Monday, October 27, 2008

Samhain AKA Halloween

Samhain, pronounced [SAW-hin] is, of course, the original Halloween. Actually, the word itself is Celtic and means November. To the ancient Celts the day signified the beginning of the New Year. The night before the New Year was considered to be an opportune time to communicate with the gods because the veil between this world and the otherworld was at its thinnest. The thin veil, however, worked both ways. Not only did it allow the Celts to speak more easily with their gods, it also allowed beings from the otherworld to cross back over into this world. It was believed that the spirits of the people who had died that year would revisit this world on Samhain eve. To discourage the spirits from coming into the village proper, the Celts would build large bon fires and take offerings to the outskirts of town. They would place the food there in hopes of luring the spirits away.

The Romans considered Samhain sacred as well, however, they called it Pomona Day. To them it was a day of celebration for the end of the harvest. They gave thanks to their gods for their bounty and paid tribute so that the gifts of the harvest would be there again the following year. It was a holiday of tremendous merry making and joy.

Around 500 BC or so, the Romans made their way into the Celtic lands. War ensued and cultures clashed. In the end, the Romans and the Celts managed to combine the holiday traditions and melded beliefs from both cultures. Halloween, the term we know for the holiday, wasn’t actually given until many centuries later when Christianity was introduced to the Celtic lands.

When the Christian faith began to spread, the church found huge amounts of resistance to their pleas to give up the pagan holidays and traditions. They decided it would be more effectual to try and change these holidays into Christian celebrations. With that, they created All Saints Day; on the first of November the Catholic Church honors all of the saints who do not have their own holiday. The night before All Saint’s Day became All Hallows Eve to signify the holy evening. Over the years the term, through mutations of speech, became Halloween. Now, while the church has overtaken many, many pagan holidays, including Easter and Christmas (those are blog entries for another day), in this manner; Halloween just couldn’t be subdued. People enjoyed the celebration too much and the night has now become known to us as a day of spooky mischief making and treats. Yummy.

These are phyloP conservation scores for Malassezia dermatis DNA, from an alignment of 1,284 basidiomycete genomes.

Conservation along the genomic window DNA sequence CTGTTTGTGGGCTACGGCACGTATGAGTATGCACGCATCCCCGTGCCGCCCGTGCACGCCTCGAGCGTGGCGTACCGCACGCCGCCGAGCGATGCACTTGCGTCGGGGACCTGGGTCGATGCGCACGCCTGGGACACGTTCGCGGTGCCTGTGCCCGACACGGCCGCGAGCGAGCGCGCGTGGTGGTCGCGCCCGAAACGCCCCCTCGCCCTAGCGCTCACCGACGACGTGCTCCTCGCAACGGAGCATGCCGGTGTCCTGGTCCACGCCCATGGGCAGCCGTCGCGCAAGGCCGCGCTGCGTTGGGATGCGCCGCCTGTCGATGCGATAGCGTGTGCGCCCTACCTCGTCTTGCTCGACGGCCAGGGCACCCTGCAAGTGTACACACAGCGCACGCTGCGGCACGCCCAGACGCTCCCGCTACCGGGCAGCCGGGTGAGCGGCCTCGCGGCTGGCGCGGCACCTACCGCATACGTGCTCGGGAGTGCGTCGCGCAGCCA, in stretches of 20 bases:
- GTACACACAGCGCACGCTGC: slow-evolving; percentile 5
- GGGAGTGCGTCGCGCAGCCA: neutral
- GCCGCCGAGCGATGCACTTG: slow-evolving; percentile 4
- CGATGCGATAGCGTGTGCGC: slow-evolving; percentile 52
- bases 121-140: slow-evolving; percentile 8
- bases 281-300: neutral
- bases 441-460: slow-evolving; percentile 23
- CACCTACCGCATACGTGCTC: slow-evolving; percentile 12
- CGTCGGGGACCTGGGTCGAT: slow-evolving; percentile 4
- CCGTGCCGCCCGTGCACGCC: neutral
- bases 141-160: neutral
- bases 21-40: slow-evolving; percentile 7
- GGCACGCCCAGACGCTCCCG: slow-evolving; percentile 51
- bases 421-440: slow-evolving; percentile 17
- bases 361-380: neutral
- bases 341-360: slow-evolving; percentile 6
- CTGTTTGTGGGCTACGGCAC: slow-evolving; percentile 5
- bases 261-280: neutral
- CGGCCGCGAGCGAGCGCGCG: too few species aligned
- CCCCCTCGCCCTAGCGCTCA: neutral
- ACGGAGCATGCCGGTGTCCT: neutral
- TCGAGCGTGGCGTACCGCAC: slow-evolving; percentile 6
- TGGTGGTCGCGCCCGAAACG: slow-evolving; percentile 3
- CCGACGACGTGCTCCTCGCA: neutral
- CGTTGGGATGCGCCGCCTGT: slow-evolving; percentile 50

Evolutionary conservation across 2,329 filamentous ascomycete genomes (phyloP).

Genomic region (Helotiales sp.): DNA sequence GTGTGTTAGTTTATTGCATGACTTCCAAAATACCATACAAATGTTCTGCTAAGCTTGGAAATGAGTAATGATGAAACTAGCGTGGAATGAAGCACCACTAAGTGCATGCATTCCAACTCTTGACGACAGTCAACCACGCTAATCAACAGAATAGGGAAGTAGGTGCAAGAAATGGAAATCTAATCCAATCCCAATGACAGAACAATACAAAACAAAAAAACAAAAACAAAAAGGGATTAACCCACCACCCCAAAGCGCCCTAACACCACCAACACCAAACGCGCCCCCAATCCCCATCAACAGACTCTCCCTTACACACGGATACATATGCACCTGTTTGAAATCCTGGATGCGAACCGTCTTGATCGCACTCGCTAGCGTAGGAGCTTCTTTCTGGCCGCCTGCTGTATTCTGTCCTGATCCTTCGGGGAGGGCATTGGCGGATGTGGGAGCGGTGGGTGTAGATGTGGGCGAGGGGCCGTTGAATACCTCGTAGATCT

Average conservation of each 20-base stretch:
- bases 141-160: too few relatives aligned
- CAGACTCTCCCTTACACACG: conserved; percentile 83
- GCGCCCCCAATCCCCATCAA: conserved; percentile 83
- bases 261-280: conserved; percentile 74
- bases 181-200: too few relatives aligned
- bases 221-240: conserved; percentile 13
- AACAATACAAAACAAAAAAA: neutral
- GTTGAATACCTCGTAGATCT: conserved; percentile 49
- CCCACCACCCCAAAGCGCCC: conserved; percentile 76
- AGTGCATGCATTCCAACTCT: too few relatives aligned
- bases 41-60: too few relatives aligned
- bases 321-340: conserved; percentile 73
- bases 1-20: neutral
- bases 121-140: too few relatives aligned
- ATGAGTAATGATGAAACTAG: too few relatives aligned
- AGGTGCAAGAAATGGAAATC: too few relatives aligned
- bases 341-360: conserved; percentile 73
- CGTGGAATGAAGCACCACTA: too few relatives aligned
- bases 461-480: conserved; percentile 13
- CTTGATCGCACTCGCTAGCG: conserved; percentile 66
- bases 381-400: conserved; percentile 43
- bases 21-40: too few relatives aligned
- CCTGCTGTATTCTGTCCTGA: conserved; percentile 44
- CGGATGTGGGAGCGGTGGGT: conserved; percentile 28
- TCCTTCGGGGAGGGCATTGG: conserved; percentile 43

Somewhere along the line the idea of dressing in frightening costumes also came along. I believe the intent here was to scare off potential spirits that may have meant you harm. I’m not positive on this, but I think it may have come from the Spanish/Mexican influence stemming from their Day of the Dead (November 2nd). So, what are you going to be this year? I plan to hand out goodies to the kids and then sit around with the family telling ghost stories and watching scary movies. Apple bobbing and popcorn balls will most certainly make their appearance as well. America really is a melting pot of culture and our holiday celebrations attest to that fact. Happy Halloween!


Busstogate said...

Great Job on this piece Terri. I learned a couple of new tidbits about the procession of the holiday(s) from culture to culture.

maeve63 said...

Awesome and thanks. It's nice to know that you enjoyed the piece, and got some new info out of it, too! Cool.